“Maybe others can write well this way,” she said, “but that meeting day made me realize I was dishonoring my writing self. Now when I get ready for my writing session, I find clean clothes that look halfway respectable, even sometimes matching them. And I put my earrings on!”
“Do you really feel different?” I asked.
“Absolutely! I walk straighter and taller. Ideas start coming even before I sit down, and I feel, well, like a real writer.”
We All Do It
Writers write in jeans, jumpsuits, t-shirts, underwear, and birthday suits. Many say their juices can only bubble in the most casual and comfortable clothing. This may be true, but often such clothes are so casual and comfortable (read: sloppy) that we avoid writing altogether.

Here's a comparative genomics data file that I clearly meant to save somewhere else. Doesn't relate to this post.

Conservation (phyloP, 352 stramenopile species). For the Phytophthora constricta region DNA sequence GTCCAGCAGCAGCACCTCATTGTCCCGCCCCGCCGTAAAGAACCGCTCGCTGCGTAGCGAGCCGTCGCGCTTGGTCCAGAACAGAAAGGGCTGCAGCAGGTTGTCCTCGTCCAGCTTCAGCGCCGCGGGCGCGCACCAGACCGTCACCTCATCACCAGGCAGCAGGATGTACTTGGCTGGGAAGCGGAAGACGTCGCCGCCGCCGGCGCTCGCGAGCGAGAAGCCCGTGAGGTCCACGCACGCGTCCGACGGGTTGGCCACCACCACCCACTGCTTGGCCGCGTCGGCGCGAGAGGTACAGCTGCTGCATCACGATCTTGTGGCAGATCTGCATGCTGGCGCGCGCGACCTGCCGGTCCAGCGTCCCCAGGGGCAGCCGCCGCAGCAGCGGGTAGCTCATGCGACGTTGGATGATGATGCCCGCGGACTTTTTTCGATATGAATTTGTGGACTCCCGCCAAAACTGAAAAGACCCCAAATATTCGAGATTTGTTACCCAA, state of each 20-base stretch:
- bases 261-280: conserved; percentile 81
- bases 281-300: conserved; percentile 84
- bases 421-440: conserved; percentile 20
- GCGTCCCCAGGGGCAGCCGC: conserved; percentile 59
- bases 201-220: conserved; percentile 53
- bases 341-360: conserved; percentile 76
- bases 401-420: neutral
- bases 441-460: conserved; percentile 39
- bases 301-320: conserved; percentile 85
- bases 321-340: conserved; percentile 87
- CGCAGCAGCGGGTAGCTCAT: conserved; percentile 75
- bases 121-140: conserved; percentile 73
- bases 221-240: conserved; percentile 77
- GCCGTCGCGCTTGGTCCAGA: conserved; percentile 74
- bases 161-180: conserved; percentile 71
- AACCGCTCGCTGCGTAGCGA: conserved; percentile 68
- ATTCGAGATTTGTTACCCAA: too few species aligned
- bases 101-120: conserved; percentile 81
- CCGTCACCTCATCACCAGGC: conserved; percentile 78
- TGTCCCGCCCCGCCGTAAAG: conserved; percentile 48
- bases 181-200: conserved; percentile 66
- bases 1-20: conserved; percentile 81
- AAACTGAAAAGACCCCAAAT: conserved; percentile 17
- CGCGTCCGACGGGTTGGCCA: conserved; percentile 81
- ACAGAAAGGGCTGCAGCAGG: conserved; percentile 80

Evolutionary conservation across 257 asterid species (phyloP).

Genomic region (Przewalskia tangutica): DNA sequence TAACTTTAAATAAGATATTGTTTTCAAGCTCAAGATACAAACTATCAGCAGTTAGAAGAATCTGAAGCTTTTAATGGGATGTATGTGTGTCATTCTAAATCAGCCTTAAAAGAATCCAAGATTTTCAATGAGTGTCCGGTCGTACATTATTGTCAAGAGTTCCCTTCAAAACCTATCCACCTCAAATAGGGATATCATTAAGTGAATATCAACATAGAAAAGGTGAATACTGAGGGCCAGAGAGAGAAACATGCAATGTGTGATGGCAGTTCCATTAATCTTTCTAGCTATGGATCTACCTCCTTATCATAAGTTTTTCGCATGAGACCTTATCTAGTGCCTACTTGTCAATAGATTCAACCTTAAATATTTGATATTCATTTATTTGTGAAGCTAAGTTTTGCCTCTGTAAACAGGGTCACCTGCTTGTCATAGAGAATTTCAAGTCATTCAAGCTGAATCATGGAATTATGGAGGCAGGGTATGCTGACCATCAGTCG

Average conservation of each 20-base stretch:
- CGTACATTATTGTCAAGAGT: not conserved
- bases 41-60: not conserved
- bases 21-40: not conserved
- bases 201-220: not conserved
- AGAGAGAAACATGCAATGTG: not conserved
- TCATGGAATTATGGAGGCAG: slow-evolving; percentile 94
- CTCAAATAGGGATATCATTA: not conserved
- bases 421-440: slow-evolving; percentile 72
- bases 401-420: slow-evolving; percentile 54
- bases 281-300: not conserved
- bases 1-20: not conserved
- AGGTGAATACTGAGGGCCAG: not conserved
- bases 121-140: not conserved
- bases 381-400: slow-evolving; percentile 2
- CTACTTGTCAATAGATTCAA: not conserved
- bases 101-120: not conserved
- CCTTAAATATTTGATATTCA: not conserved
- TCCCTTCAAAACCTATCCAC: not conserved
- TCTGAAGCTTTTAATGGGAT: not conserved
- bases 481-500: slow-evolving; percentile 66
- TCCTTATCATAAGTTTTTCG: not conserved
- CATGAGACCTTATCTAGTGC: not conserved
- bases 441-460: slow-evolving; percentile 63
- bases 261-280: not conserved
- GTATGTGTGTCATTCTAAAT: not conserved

I must stop here to admit to full dis-clothes-ure: I’m writing this not in total beloved sloppiness but my semi-shabby t-shirt, semi-loose jeans, and with my informal earrings on.
For this piece, I felt the need to counteract the bedragglement with a little more structure. Nevertheless, I well know how delicious it can be to tumble from bed to desk in a sleep sweatshirt or your favorite raggy bathrobe. You feel like you’ve joined the venerable company of writers who’ve made it. But with sleep-mouth and sandy eyes, you often can’t do your best work.
It’s true, you can, like some, close a multimillion-dollar book deal in holey jersey and jeans, and you can succeed at a job interview without wearing a designer suit. If you’re on your fourth novel, and you wrote the other three in your snuggly pj’s or lucky drooping-pockets fishing shorts, you may be reluctant to change your costume.
Do Clothes Make the Writer?